Football has more money than ever before,
and it has made some football clubs enter a perpetual cycle of
hiring managers, spending huge sums of money, and when things go awry, sacking the manager
and doing it all over again.
This endless pursuit of immediate success and lack of stability is the result of poor
leadership at the club, and one way of explained that is through game
theory. Game theory is a branch of mathematics that
also uses elements of sociology and economics to better
understand rational decision making in competitive situations. It’s used to understand a wide
variety of topics, from business to war. The premise
is that when you have more than one competitor in a situation, you
have a game. And there are two types of games: finite and infinite.
Finite games are defined as having set rules and players in which the objective of the
game is to win. An individual football match is a classic example.
There are eleven known players on each team and set, agreed
upon rules that both teams follow in order to try and win the match.
In contrast, infinite games have changeable rules and both known players and unknown players.
Most importantly, the goal of the game is not to
win, but to keep playing. If we examine football in a holistic
sense, it becomes clear that it is an infinite game. Nobody can win or lose the entire sport
of football, they can only try and continue to be a player amongst
a large field of constantly changing players. There is no
football club who wins every trophy every season, and there are countless clubs who
fade out of relevance at the highest level.
In this sense, we can understand that the clubs who are successful are those who recognise
the type of game they are in and implement strategies befitting
that game. An example of this is Sir Alex Ferguson and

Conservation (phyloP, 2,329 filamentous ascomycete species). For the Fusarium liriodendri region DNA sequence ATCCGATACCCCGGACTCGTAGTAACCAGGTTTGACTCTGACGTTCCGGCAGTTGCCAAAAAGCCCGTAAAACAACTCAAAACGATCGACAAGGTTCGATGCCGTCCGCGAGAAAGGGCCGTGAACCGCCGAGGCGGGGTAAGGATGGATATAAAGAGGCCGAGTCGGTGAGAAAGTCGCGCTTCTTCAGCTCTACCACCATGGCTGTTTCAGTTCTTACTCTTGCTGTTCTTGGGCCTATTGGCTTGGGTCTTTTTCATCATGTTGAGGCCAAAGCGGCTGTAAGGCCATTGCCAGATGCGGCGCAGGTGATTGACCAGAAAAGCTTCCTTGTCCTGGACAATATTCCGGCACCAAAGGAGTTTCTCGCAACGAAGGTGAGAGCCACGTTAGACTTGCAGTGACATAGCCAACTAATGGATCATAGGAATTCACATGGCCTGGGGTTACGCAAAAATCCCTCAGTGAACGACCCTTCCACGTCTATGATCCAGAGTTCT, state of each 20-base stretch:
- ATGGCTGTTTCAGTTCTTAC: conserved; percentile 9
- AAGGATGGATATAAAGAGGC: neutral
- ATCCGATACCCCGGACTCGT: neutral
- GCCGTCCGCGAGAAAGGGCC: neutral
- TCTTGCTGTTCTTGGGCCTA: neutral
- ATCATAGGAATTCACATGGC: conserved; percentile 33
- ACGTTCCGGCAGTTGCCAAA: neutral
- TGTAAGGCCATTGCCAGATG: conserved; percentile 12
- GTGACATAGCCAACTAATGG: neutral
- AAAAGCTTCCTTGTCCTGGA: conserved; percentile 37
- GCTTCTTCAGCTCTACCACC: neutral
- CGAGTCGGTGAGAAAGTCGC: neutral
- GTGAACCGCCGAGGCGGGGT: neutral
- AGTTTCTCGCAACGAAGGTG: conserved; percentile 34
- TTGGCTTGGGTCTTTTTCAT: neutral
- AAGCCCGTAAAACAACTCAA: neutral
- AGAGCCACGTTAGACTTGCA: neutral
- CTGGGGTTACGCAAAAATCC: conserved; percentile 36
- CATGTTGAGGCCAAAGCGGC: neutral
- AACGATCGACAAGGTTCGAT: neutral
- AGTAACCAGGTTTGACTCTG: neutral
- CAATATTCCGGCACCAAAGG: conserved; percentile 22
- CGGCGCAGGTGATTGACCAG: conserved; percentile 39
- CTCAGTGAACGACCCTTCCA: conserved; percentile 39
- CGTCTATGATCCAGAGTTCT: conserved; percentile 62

Manchester United from 2004 to 2007. United failed to win the
league for three successive seasons during that time period, and Ferguson was facing
significant pressure from fans and critics who saw Chelsea and
Arsenal as the best teams in England. However, Ferguson
understood that Manchester United could never be Premier League winners every single year
and that there would be times in his tenure that his squad
would be inferior to that of other teams. Rather than trying to immediately sign big-name
players to react to his competition, Ferguson understood the
benefits of developing talents like Wayne Rooney and Cristiano Ronaldo would outweigh
Manchester United’s short term failures. This is not
to say that Ferguson didn’t care about results, it’s simply that he
believed in certain ideas about how football should be approached, among which was youth
development. Ferguson made decisions based on his and Manchester
United’s values ahead of their interests, and this type
of infinite strategy enabled him to eventually outperform his competition in the long term.
A more recent example of a team that recognizes that it’s in an infinite game is Watford.
Watford are not big spenders in the Premier League, with the likes
of Wolverhampton Wanderers, Everton, and Fulham spending